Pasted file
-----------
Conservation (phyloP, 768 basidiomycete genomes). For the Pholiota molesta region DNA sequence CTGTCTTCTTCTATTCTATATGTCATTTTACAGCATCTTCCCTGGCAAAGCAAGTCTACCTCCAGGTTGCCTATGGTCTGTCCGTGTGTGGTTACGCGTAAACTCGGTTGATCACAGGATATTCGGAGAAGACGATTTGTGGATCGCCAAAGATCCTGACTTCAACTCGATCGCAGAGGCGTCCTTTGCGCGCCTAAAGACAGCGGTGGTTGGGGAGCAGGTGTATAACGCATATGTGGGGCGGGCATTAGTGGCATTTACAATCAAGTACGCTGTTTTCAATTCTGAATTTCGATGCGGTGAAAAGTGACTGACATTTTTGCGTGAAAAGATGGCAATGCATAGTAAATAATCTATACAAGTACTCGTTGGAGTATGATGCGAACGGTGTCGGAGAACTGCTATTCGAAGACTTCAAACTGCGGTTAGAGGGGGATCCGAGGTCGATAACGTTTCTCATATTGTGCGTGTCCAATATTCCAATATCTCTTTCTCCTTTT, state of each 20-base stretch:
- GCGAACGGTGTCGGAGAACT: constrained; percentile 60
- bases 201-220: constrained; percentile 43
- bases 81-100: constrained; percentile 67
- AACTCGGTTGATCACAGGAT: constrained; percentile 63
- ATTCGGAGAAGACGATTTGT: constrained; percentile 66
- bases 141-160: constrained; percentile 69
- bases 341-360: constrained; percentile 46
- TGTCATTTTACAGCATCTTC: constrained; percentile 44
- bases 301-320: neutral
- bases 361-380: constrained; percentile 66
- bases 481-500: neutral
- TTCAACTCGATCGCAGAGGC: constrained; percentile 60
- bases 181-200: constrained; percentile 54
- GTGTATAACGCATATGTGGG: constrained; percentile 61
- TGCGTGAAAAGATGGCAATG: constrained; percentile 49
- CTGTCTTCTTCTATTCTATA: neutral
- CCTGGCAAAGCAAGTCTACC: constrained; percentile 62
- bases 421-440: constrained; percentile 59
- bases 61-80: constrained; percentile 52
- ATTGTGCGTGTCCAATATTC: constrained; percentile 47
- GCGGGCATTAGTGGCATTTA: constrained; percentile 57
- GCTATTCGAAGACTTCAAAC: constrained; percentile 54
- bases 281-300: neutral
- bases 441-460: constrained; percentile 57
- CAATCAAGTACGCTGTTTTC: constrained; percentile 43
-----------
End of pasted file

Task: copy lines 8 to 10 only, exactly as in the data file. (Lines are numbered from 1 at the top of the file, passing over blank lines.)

- bases 341-360: constrained; percentile 46
- TGTCATTTTACAGCATCTTC: constrained; percentile 44
- bases 301-320: neutral